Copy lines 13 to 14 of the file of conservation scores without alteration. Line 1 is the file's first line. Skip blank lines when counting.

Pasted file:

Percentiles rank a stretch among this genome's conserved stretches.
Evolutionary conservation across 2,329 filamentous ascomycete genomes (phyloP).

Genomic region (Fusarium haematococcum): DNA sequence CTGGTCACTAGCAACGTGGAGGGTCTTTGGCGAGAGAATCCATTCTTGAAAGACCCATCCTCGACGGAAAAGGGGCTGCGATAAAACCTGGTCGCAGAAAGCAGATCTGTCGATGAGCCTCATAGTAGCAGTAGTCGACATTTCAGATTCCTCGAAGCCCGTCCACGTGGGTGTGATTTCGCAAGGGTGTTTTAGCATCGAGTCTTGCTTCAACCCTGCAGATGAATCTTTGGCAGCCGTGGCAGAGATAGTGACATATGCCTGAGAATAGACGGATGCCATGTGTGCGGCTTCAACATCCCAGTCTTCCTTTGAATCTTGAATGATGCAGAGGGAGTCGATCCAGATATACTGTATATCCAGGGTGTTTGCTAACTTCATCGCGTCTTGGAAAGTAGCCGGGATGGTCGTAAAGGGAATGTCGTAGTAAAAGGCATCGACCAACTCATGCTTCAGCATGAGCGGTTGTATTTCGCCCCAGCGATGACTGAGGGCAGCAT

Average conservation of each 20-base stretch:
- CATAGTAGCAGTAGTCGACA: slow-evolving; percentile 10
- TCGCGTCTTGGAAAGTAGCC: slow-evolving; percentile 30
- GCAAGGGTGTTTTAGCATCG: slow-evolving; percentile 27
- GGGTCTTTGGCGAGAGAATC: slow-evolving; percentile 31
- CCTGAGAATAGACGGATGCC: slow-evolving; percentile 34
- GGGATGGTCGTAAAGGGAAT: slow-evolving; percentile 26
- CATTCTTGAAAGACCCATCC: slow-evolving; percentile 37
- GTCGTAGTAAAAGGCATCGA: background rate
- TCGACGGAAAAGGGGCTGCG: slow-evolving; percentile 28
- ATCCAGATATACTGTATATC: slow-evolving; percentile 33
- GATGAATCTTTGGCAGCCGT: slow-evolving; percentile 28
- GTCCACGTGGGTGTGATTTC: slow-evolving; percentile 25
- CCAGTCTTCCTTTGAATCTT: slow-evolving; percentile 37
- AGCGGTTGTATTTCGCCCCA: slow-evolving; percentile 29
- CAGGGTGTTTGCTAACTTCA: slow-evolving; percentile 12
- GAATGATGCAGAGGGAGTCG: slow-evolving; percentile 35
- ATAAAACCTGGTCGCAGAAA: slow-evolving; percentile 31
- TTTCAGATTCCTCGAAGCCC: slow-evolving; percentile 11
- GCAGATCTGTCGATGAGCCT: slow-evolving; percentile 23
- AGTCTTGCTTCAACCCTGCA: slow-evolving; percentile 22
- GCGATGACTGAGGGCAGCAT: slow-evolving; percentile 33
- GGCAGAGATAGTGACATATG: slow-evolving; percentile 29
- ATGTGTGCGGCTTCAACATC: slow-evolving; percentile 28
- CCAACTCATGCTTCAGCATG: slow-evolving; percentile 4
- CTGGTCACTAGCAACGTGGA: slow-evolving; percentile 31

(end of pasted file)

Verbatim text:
- TCGACGGAAAAGGGGCTGCG: slow-evolving; percentile 28
- ATCCAGATATACTGTATATC: slow-evolving; percentile 33